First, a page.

Mountain West Football Championship: Who Has The Edge At Each Position?

Mountain West Football Championship: Who Has The Edge At Each Position?

Boise State

Mountain West Football Championship: Who Has The Edge At Each Position?

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Defensive line

If Boise State was at full strength, this would be a much different story, but they’re holding it together with young contributors and duct tape by this point while San Jose State has the newly crowned Defensive Player of the Year in Cade Hall and another linemate, Viliami Fehoko, who had a pretty good case himself.

Don’t take this to mean the Broncos will get pushed around all of a sudden, however. Shane Irwin has been a revelation as a pass rusher and Scott Matlock can disrupt in the interior, but Isaiah Bagnah, Jackson Cravens, and Casey Kline will need to bring their best against a Spartans front that knows how to help its quarterbacks get the ball out quickly. Advantage: San Jose State

Linebacker

This mostly comes down to a contrast of styles and responsibilities, but our staff thinks pretty highly of the Broncos linebacker duo, Riley Whimpey and Ezekiel Noa.

By contrast, Kyle Harmon is a tackling machine but the Spartans have done some tinkering among its other starters throughout the season. Hadari Darden has started five games, Alii Matau has four starts and Tysyn Parker has three. It may not be a large difference, but Boise State probably has the best player in either unit. Advantage: Boise State

Cornerback

Interestingly, this was one of two positions in which the perceived edge was a unanimous one. Nickelback Kekaula Kaniho, with a Boise State-best five pass breakups, may have a lot to do with this, though the Broncos have also allowed a completion rate of just 50% (albeit against a relatively soft slate of passing offenses, BYU aside).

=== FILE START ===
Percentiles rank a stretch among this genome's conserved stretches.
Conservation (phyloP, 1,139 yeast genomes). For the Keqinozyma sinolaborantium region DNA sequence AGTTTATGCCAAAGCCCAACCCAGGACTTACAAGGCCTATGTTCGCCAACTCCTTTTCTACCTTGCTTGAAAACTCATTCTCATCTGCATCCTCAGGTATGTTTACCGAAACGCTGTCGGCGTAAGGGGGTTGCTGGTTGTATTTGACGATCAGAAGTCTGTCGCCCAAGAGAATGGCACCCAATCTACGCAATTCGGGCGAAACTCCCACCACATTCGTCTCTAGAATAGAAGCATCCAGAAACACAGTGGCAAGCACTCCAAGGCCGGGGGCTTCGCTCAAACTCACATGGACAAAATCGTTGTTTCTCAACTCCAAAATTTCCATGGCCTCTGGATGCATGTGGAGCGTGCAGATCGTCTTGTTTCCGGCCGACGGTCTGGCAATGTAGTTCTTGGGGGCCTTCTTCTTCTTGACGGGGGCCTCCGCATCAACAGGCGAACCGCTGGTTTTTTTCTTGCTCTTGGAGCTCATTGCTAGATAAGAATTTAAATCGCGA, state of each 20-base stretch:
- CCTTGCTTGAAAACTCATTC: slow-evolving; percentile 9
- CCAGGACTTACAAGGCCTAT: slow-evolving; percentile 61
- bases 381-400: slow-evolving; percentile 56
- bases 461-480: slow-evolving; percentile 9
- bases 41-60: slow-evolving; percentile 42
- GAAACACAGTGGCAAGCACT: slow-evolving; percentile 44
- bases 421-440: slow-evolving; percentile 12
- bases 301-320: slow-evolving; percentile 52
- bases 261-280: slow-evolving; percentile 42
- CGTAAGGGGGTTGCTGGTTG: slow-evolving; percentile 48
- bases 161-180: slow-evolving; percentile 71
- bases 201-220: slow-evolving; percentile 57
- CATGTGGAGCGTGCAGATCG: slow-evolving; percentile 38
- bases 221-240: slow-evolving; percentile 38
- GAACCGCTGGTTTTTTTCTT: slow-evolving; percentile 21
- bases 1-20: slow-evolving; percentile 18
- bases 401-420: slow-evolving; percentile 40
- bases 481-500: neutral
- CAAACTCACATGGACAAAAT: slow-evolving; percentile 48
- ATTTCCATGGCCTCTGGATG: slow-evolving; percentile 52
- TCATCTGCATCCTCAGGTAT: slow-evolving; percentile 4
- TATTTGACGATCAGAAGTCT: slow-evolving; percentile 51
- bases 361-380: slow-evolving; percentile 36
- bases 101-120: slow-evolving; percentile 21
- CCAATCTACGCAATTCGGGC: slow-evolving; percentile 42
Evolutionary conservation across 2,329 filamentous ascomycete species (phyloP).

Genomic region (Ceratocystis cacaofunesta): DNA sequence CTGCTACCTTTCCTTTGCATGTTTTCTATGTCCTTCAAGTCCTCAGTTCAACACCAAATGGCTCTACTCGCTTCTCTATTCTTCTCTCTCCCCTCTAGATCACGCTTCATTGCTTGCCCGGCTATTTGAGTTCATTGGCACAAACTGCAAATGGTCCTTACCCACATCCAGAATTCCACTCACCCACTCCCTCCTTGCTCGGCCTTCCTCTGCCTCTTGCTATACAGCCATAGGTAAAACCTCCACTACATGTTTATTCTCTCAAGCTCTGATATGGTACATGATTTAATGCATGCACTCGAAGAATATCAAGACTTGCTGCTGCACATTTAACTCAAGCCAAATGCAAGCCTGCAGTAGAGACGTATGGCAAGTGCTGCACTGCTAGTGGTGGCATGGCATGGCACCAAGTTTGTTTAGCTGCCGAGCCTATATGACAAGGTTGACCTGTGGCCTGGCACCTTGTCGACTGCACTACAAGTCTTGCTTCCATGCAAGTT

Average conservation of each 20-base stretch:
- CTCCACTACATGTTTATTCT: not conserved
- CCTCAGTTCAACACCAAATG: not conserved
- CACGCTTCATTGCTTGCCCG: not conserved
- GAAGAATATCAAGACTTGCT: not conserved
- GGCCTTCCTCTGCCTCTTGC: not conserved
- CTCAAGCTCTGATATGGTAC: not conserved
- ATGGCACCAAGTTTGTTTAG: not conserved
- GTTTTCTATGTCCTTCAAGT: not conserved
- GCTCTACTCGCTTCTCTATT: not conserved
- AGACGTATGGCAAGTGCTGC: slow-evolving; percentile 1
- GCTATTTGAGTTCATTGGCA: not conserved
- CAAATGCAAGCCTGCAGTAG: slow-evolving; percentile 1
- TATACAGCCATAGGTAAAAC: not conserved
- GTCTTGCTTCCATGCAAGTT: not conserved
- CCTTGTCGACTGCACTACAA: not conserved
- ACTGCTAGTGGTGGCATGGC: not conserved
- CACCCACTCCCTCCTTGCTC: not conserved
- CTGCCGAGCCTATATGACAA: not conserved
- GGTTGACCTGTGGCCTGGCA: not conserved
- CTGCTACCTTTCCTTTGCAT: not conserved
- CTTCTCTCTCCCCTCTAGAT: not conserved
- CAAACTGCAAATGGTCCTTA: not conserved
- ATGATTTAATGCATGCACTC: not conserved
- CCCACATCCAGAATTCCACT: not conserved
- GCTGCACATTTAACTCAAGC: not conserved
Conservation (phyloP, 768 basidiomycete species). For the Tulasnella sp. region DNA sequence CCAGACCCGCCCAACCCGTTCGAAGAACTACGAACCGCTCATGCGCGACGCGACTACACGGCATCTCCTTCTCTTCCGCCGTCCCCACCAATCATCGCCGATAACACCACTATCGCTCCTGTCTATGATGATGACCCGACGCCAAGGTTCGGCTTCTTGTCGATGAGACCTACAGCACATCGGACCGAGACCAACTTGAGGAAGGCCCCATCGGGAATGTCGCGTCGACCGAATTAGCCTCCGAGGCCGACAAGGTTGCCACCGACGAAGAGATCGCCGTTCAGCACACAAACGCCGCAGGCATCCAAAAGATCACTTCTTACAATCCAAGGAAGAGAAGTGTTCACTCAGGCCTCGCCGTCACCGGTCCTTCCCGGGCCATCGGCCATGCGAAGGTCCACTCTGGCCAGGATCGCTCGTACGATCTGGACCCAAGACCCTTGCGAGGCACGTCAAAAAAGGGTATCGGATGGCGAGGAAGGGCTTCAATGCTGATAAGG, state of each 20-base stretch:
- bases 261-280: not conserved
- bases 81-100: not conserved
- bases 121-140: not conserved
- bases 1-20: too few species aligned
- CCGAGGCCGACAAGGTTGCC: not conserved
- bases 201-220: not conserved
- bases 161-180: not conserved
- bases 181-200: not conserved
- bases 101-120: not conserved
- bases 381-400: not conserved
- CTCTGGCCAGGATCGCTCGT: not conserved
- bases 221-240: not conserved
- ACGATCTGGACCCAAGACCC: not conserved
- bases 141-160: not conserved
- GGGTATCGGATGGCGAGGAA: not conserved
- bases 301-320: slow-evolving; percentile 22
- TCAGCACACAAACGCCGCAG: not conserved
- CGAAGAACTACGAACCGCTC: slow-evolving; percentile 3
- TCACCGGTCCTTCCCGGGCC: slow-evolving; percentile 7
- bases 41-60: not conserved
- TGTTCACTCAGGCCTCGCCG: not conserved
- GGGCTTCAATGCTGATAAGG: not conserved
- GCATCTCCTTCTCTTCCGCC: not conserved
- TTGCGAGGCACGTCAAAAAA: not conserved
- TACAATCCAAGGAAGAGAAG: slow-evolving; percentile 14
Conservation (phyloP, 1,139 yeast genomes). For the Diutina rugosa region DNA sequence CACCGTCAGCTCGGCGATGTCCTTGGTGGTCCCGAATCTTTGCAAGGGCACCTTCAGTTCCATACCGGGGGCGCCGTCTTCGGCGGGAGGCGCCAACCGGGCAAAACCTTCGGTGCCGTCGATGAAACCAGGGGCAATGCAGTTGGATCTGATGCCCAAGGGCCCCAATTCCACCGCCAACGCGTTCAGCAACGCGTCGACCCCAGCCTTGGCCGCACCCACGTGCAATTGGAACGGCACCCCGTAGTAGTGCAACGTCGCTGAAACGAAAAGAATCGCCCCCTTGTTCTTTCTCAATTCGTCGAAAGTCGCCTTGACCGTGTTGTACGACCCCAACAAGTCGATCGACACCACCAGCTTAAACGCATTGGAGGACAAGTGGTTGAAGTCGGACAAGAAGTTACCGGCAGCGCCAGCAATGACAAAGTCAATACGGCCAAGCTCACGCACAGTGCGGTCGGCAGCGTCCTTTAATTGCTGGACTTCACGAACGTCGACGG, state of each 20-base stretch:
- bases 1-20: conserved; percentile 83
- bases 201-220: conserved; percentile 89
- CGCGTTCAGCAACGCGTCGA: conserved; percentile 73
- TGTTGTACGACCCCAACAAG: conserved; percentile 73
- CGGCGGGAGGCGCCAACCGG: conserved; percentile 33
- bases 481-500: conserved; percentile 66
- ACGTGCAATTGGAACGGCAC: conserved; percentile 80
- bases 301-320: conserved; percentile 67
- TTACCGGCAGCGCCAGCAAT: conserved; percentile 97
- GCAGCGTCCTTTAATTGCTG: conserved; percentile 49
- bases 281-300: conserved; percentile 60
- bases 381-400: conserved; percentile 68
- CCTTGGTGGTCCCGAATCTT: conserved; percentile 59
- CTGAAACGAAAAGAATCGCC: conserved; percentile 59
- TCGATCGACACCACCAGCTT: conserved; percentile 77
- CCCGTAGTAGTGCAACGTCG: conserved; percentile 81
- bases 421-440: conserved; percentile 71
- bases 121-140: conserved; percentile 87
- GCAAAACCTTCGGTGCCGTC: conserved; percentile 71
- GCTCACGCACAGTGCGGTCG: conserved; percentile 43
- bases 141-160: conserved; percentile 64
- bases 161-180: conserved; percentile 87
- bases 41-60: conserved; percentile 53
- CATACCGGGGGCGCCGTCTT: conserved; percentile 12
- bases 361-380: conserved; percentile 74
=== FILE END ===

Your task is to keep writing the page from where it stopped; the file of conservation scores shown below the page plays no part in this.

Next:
Another wrinkle? Both team’s corners have combined for exactly one interception in 2020, courtesy of Tyric LeBeauf. Are Avery Williams and Jalen Walker getting by more on reputation here, then? Tre Walker and Bailey Gaither will test that theory pretty quickly, one way or the other, because that duo had 303 receiving yards, at 17.8 yards per catch, against Williams and Walker a year ago. Advantage: Boise State

Safety

Boise State has had some shuffling at one of its safety spots throughout the year — Kaniho, Evan Tyler and Tyreque Jones have all started opposite of JL Skinner at some point — but the sophomore Skinner has had a pretty solid campaign and won’t make it easy for the Spartans to attack the middle of the field.

You have to wonder, though, whether a lack of name recognition hurts San Jose State here. Tre Webb and Tre Jenkins have started every game as the Spartans’ last line of defense and both have had an active hand in the fact that SJSU allows fewer yards per attempt than the Broncos have in 2020. They’ve combined for 80 tackles, 5.5 tackles for loss and five pass breakups, so Boise State won’t have it easy down the field, either. Advantage: Boise State

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